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Match Preview: Minnesota United FC vs. Portland Timbers FC

by on 21 September 2018

The Loons will return to the relatively safe harbor of TCF Bank Stadium for the first time in seven weeks on Saturday, aiming to salvage a bit of pride and assess its options for 2018. The club will have most of its preferred options available and will be playing a tough Portland Timbers side. With that in mind, the lineup and tactics Adrian Heath chooses to field will be an intriguing look into his psyche as the club turns an eye toward Allianz Field and the future.

Previous meetings

Minnesota lost its first match against Portland this year 3-2 at Providence Park. The match was a bit of a template road loss for the Loons, giving up multiple soft goals early and leaving itself too much of a mountain to climb despite a great second-half effort. The match marked Darwin Quintero’s first-ever appearance for the team and Minnesota’s transition into the Designated Player era. In 2017, Minnesota played its first MLS match in Portland, a sobering 5-1 loss.

Officials

Referee Dave Gantar
Assistant Joe Fletcher
Assistant Kyle Longville
Fourth Daniel Radford
VAR Ricardo Salazar

Roster report

Minnesota United
M Sam Cronin (cervicogenic dysfunction) – Out
M Kevin Molino (torn ACL) – Out
M Ethan Finlay (torn ACL) – Out
D Eric Miller (undisclosed injury) – Questionable

Portland Timbers
D Roy Miller (right thigh injury) – Out
GK Jake Gleeson (bilateral tibial stress fracture) – Out
GK Jeff Attinella (hamstring injury) – Questionable

Tactical outlook

If you are sitting on two points per game at the end of the season, you will be in the Supporter’s Shield race. If you are sitting on two points from seven games…you are on a slower pace. With the playoffs all but out of the picture, it is probably time for Adrian Heath and company to focus on a few key questions and and see how they will play out for the 2019 season. These are the essential questions, as I see them, to chisel away at for some answers in the final month or two of the season.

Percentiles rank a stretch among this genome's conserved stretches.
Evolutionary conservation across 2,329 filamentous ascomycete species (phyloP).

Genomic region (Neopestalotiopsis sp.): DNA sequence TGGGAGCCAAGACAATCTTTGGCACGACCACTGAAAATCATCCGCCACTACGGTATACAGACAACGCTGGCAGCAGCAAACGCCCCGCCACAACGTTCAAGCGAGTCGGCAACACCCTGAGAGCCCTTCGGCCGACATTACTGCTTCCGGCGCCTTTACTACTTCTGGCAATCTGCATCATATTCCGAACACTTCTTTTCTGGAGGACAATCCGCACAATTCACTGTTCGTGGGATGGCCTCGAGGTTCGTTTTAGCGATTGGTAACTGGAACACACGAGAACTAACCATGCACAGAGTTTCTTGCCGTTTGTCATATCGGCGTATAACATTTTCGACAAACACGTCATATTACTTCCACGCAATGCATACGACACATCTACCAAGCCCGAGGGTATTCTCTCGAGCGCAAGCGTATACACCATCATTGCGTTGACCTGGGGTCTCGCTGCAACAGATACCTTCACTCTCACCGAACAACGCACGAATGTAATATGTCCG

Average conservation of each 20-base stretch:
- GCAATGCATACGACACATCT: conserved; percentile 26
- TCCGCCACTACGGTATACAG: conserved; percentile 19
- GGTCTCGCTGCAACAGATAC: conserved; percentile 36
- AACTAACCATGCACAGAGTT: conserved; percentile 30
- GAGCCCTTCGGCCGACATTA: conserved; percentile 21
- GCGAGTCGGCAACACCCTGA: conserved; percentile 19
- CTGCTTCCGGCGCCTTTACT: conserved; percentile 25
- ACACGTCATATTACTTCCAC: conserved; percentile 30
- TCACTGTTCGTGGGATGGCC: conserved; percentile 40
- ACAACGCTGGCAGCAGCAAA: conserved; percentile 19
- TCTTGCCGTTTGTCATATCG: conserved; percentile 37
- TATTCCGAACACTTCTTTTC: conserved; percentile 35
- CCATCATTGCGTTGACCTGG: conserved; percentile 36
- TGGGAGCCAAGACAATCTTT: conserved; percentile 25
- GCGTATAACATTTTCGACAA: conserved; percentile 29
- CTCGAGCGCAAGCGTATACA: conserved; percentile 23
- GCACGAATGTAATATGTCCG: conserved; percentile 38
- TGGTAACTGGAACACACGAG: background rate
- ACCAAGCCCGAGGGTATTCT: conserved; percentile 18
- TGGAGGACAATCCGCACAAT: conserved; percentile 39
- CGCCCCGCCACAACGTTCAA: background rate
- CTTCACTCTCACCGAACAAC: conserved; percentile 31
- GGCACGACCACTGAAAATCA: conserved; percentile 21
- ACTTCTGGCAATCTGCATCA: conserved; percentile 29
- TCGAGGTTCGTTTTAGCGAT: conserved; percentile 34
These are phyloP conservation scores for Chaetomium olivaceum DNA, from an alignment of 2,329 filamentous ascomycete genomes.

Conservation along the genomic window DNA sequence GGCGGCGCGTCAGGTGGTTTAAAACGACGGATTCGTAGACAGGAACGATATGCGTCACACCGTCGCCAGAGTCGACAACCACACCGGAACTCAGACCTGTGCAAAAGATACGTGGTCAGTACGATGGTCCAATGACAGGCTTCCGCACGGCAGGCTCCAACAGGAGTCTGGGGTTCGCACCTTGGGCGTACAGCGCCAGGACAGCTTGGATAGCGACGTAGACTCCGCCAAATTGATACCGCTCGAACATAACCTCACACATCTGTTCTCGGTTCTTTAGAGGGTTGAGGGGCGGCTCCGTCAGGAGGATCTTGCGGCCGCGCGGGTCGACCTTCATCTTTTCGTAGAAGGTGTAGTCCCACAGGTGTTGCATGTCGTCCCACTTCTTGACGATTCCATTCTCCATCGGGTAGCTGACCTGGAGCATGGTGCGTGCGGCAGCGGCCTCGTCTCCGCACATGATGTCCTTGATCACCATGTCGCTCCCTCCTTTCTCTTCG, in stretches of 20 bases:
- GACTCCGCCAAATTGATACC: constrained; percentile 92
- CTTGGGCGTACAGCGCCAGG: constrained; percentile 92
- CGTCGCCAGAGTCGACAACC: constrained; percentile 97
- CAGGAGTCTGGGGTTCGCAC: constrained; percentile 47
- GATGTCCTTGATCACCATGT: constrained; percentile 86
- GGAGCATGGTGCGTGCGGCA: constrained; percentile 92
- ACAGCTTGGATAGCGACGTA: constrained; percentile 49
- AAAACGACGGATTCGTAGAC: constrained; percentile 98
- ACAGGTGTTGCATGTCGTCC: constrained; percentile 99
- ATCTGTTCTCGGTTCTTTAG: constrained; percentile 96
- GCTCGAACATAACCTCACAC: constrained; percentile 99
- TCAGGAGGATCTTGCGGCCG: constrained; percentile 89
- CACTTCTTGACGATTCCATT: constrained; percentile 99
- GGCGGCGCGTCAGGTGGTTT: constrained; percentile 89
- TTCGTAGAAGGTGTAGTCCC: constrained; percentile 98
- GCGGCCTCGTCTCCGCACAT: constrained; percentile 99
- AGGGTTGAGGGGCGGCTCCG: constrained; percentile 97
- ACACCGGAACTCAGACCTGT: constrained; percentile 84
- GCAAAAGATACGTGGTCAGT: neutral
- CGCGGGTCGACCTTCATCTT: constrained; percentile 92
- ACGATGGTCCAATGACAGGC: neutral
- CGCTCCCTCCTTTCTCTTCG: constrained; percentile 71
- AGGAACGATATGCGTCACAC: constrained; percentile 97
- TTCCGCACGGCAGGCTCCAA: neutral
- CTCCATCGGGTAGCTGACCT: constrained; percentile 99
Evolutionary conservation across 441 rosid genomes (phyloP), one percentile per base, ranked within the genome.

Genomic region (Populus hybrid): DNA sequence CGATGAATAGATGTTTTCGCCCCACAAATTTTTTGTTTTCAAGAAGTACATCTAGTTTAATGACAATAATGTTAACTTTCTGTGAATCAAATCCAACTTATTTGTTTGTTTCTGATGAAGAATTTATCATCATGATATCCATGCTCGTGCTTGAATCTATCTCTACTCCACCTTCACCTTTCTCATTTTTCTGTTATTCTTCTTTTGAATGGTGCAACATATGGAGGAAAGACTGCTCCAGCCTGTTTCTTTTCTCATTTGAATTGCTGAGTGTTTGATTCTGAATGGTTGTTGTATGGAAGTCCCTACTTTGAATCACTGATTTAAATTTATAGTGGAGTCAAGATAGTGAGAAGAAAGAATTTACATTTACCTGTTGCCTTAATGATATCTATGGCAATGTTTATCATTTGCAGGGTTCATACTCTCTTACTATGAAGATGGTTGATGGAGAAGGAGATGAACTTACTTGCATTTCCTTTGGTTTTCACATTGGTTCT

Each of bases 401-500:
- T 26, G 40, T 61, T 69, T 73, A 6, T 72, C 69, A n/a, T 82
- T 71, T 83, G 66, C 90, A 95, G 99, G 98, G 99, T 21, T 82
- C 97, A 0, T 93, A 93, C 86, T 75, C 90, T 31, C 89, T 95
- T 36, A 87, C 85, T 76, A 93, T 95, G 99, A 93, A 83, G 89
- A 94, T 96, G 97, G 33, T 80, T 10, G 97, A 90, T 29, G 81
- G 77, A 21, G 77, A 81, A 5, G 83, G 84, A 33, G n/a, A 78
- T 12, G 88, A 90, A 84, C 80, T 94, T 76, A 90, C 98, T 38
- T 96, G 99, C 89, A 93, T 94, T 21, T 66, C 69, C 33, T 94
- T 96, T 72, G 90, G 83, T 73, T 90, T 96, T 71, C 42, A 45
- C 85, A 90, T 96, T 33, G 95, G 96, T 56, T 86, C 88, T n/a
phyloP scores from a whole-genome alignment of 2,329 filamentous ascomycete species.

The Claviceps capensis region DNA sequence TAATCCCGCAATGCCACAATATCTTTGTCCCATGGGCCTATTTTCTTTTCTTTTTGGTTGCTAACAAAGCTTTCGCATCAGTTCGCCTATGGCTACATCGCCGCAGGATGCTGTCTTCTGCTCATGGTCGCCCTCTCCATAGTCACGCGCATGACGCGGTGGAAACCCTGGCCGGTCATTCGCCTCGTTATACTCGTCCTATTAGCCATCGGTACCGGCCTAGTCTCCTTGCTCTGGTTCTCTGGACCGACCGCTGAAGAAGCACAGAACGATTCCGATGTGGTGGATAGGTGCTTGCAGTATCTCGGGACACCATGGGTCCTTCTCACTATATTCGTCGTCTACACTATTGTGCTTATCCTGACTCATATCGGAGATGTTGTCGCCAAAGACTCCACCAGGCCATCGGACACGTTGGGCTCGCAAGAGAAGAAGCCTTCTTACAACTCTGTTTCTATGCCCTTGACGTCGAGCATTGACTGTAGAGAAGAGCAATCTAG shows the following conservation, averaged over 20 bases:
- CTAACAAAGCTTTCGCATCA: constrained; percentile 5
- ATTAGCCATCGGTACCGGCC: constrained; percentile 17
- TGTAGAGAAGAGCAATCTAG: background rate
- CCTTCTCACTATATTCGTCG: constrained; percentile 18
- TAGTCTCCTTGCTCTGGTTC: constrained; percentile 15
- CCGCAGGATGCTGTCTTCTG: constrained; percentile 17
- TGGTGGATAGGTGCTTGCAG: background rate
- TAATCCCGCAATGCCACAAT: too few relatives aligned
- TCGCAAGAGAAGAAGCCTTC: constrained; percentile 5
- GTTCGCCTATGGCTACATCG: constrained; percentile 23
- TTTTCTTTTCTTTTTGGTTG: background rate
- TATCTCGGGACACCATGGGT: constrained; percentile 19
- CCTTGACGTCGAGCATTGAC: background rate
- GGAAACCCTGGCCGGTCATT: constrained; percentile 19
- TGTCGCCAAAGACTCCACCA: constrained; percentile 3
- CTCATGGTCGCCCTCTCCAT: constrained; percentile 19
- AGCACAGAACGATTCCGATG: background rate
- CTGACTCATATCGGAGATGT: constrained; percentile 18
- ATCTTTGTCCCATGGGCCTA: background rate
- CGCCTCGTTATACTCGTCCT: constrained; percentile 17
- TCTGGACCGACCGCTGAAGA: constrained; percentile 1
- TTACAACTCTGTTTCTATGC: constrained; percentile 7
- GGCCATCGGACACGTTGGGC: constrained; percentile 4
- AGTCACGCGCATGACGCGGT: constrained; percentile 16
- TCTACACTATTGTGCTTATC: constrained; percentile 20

1. What is the optimal midfield shape?

The Loons were working with two central midfielders that played a type of box-to-box midfield role for much of the season. Two No. 8’s would work to quickly close down the ball in an attempt to make it difficult for the opposition to build up an attack properly, and having won back possession they would typically distribute the ball quickly on the break. More recently we have seen three central midfielders in the 3-5-2 formation, operating similarly to the example above, but with a more dedicated defensive midfielder present. Finally, over the last couple of weeks, two players we had expected to play as defensive midfielders have carried the main burden of central midfield duty. I suspect they had been coached to operate more like the first example above, though their abilities in build up and distribution have been found wanting.

Though it has been my opinion since before the start of the year that the club needed a true stay-at-home destroyer at defensive midfield, I also understand that such a player is not an automatic fix for a struggling defense. Defense begins in the midfield, and I believe that the 3-5-2 was successful because it not only plugged more people into the central midfield positions, but because the wing backs were tasked with equal defensive and attacking duties. The 3-5-2 era this season represented the best balance of defensive and offensive focus, and the club looked excellent in the formation.

Is there a way with this current roster to make the 3-5-2 successful? What additional pieces would be needed to excel full-time in this formation (one answer has to be more players that can play wing back, as we have not had a settled left wing back this season and Miguel Ibarra cannot play every single minute every single week for all of time)? Similarly, is there enough talent on the roster to make a 4-2-3-1 work? Does the club need a Darwin Quintero-type player to add to the midfield, one who can maintain possession under pressure without needing to dump a prayer ball out to the wings (the answer is yes, regardless of formation)? Expect to see some experimentation in the central midfield for these final weeks, even to see some perplexing lineups, as the club attempts to answer this question.

2. Who is good enough in defense, and who is not?